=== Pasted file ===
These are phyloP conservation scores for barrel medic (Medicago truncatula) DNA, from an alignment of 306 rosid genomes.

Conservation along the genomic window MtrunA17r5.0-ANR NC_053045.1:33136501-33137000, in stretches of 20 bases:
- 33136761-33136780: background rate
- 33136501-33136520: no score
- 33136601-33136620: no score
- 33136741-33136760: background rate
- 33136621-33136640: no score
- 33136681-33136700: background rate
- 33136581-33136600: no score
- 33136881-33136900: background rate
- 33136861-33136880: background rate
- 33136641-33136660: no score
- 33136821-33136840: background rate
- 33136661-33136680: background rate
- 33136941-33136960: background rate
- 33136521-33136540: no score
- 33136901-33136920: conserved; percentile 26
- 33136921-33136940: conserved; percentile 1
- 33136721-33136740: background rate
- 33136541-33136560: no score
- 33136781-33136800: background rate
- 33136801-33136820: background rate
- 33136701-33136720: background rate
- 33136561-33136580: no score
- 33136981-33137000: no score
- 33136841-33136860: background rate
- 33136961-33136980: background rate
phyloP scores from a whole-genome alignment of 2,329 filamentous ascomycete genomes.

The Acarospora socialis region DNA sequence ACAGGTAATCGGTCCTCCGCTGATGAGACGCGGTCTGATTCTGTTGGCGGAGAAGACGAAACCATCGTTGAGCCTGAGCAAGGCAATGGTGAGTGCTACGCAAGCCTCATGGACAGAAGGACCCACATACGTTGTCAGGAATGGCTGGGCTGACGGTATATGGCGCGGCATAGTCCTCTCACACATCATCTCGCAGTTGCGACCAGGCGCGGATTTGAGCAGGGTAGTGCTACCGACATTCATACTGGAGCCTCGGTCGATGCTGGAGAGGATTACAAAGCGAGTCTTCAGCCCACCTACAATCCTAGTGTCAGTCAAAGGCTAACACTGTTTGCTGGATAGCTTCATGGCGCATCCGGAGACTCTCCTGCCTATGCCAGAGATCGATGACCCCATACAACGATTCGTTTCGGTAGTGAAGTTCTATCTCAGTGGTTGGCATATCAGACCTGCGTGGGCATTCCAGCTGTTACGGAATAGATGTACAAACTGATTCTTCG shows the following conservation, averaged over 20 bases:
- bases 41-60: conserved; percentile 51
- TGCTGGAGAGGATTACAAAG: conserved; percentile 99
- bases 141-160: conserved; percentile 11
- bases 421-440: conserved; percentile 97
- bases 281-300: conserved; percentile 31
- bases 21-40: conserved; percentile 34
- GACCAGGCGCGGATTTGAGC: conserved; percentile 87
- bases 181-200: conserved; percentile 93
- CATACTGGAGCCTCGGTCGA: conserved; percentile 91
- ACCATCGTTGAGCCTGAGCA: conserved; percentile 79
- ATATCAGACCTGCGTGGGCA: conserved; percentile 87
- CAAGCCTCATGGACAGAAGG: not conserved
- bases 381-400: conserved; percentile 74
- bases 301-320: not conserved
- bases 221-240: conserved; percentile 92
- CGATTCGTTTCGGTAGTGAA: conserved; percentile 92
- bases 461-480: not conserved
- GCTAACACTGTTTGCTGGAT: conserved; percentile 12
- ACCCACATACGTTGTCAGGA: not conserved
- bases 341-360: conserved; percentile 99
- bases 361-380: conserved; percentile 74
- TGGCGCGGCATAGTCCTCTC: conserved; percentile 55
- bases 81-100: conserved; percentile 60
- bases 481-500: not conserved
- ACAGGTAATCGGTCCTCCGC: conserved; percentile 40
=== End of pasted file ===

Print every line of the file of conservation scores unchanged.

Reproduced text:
These are phyloP conservation scores for barrel medic (Medicago truncatula) DNA, from an alignment of 306 rosid genomes.

Conservation along the genomic window MtrunA17r5.0-ANR NC_053045.1:33136501-33137000, in stretches of 20 bases:
- 33136761-33136780: background rate
- 33136501-33136520: no score
- 33136601-33136620: no score
- 33136741-33136760: background rate
- 33136621-33136640: no score
- 33136681-33136700: background rate
- 33136581-33136600: no score
- 33136881-33136900: background rate
- 33136861-33136880: background rate
- 33136641-33136660: no score
- 33136821-33136840: background rate
- 33136661-33136680: background rate
- 33136941-33136960: background rate
- 33136521-33136540: no score
- 33136901-33136920: conserved; percentile 26
- 33136921-33136940: conserved; percentile 1
- 33136721-33136740: background rate
- 33136541-33136560: no score
- 33136781-33136800: background rate
- 33136801-33136820: background rate
- 33136701-33136720: background rate
- 33136561-33136580: no score
- 33136981-33137000: no score
- 33136841-33136860: background rate
- 33136961-33136980: background rate
phyloP scores from a whole-genome alignment of 2,329 filamentous ascomycete genomes.

The Acarospora socialis region DNA sequence ACAGGTAATCGGTCCTCCGCTGATGAGACGCGGTCTGATTCTGTTGGCGGAGAAGACGAAACCATCGTTGAGCCTGAGCAAGGCAATGGTGAGTGCTACGCAAGCCTCATGGACAGAAGGACCCACATACGTTGTCAGGAATGGCTGGGCTGACGGTATATGGCGCGGCATAGTCCTCTCACACATCATCTCGCAGTTGCGACCAGGCGCGGATTTGAGCAGGGTAGTGCTACCGACATTCATACTGGAGCCTCGGTCGATGCTGGAGAGGATTACAAAGCGAGTCTTCAGCCCACCTACAATCCTAGTGTCAGTCAAAGGCTAACACTGTTTGCTGGATAGCTTCATGGCGCATCCGGAGACTCTCCTGCCTATGCCAGAGATCGATGACCCCATACAACGATTCGTTTCGGTAGTGAAGTTCTATCTCAGTGGTTGGCATATCAGACCTGCGTGGGCATTCCAGCTGTTACGGAATAGATGTACAAACTGATTCTTCG shows the following conservation, averaged over 20 bases:
- bases 41-60: conserved; percentile 51
- TGCTGGAGAGGATTACAAAG: conserved; percentile 99
- bases 141-160: conserved; percentile 11
- bases 421-440: conserved; percentile 97
- bases 281-300: conserved; percentile 31
- bases 21-40: conserved; percentile 34
- GACCAGGCGCGGATTTGAGC: conserved; percentile 87
- bases 181-200: conserved; percentile 93
- CATACTGGAGCCTCGGTCGA: conserved; percentile 91
- ACCATCGTTGAGCCTGAGCA: conserved; percentile 79
- ATATCAGACCTGCGTGGGCA: conserved; percentile 87
- CAAGCCTCATGGACAGAAGG: not conserved
- bases 381-400: conserved; percentile 74
- bases 301-320: not conserved
- bases 221-240: conserved; percentile 92
- CGATTCGTTTCGGTAGTGAA: conserved; percentile 92
- bases 461-480: not conserved
- GCTAACACTGTTTGCTGGAT: conserved; percentile 12
- ACCCACATACGTTGTCAGGA: not conserved
- bases 341-360: conserved; percentile 99
- bases 361-380: conserved; percentile 74
- TGGCGCGGCATAGTCCTCTC: conserved; percentile 55
- bases 81-100: conserved; percentile 60
- bases 481-500: not conserved
- ACAGGTAATCGGTCCTCCGC: conserved; percentile 40